Look up “tropes” in a dictionary and you’ll find something similar to this:
Etymology: Latin tropus, from Greek tropos turn, way, manner, style, trope, from trepein to turn
1. a word or expression used in a figurative sense : FIGURE OF SPEECH
2. a phrase or verse added as an embellishment or interpolation to the sung parts of the Mass in the Middle Ages
A figure of speech using words in nonliteral ways, such as a metaphor.
A word or phrase interpolated as an embellishment in the sung parts of certain medieval liturgies.
[Latin tropus, from Greek tropos, turn, figure of speech. See trep- in Indo-European Roots.]
The “turning away” part is, of course, where the terms “esotropia,” “exotropia,” “hypertropia,” and “hypotropia” get their name.
The “figure of speech” or “metaphor” part is my favorite, though. True to the “Trope” in me, I like to see my strabismus in a figurative sense or nonliteral way, such as a metaphor. That’s because the vision I see with my eyes is deceptive. It tells me what is on the outside. But it’s the attitude I take on the inside about what I see that realy counts!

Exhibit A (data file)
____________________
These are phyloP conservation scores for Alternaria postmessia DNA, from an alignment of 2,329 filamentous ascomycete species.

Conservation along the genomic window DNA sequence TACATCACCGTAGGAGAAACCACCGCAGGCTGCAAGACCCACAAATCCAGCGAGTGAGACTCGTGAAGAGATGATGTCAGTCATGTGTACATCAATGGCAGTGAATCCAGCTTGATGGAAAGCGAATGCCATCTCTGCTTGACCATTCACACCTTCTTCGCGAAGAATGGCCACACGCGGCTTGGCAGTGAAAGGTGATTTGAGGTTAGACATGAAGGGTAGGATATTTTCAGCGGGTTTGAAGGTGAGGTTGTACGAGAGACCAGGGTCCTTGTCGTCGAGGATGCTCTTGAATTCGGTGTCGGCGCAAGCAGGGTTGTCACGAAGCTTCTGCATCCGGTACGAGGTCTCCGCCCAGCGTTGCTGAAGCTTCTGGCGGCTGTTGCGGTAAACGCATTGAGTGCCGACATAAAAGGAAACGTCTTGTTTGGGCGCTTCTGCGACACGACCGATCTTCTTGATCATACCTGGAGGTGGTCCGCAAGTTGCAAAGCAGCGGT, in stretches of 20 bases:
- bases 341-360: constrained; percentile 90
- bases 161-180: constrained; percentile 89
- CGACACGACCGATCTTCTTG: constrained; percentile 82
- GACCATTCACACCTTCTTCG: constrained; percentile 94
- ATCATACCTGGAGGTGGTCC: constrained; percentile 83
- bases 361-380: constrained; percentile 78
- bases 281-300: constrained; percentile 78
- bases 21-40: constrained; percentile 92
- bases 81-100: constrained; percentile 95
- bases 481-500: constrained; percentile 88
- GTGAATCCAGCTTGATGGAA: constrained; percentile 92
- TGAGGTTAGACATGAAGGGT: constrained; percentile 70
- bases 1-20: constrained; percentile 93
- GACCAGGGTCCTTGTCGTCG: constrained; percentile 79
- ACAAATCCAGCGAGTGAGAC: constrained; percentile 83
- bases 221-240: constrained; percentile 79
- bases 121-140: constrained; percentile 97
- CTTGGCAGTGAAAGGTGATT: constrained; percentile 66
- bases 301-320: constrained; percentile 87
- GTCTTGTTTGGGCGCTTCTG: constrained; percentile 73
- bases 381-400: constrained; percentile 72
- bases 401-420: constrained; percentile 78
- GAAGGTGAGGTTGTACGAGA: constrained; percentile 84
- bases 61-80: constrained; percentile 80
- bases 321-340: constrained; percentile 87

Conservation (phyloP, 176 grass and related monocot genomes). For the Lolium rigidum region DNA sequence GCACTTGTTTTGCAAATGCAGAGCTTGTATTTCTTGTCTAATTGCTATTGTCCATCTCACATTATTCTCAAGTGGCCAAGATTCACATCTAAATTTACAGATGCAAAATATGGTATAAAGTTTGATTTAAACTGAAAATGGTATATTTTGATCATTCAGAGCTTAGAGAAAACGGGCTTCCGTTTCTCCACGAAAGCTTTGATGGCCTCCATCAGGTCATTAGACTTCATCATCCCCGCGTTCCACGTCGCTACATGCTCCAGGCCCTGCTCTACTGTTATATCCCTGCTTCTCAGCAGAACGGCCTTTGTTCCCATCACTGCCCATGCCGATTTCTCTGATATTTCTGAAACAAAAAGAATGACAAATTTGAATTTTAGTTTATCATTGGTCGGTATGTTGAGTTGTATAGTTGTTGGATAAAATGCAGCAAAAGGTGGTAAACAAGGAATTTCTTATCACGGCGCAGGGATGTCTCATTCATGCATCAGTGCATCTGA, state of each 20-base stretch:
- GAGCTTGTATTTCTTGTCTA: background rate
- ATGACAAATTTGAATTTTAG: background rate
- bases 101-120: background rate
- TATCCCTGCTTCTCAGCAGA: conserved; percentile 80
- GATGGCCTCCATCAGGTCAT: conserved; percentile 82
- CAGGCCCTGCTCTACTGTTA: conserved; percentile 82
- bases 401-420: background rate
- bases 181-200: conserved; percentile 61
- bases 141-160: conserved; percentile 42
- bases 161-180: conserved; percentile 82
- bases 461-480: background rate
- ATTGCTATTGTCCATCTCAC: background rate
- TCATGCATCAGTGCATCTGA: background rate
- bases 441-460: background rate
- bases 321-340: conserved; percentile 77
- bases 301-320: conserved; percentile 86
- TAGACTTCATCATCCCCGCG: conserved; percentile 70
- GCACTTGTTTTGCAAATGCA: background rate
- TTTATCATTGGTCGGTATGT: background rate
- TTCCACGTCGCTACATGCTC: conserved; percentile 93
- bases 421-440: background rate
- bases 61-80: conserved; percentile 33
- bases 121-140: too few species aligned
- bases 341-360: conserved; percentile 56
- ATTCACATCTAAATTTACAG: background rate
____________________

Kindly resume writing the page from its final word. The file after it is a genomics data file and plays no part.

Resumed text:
I like the part about being an embellishment also. So many with eyes apart have grown up feeling ugly and have been treated that way as well. But remember, it’s who we are inside that counts. An embellishment is the part that makes everything else pretty or more enjoyable. Let’s choose to embellish the world and make it a better place regardless of the bumps it throws at us. In so doing, we find the embellishment returned to us — that good feeling inside.
My Behavioral Optometrist lovingly refers to her strabismus patients as “My Tropes.” I’m proud to be a Trope. Yes, we see the world a little differently. The world looks differently to us, and sometimes toward us as well. Yet this only compels us to polish the inside, because we know that is who we really are!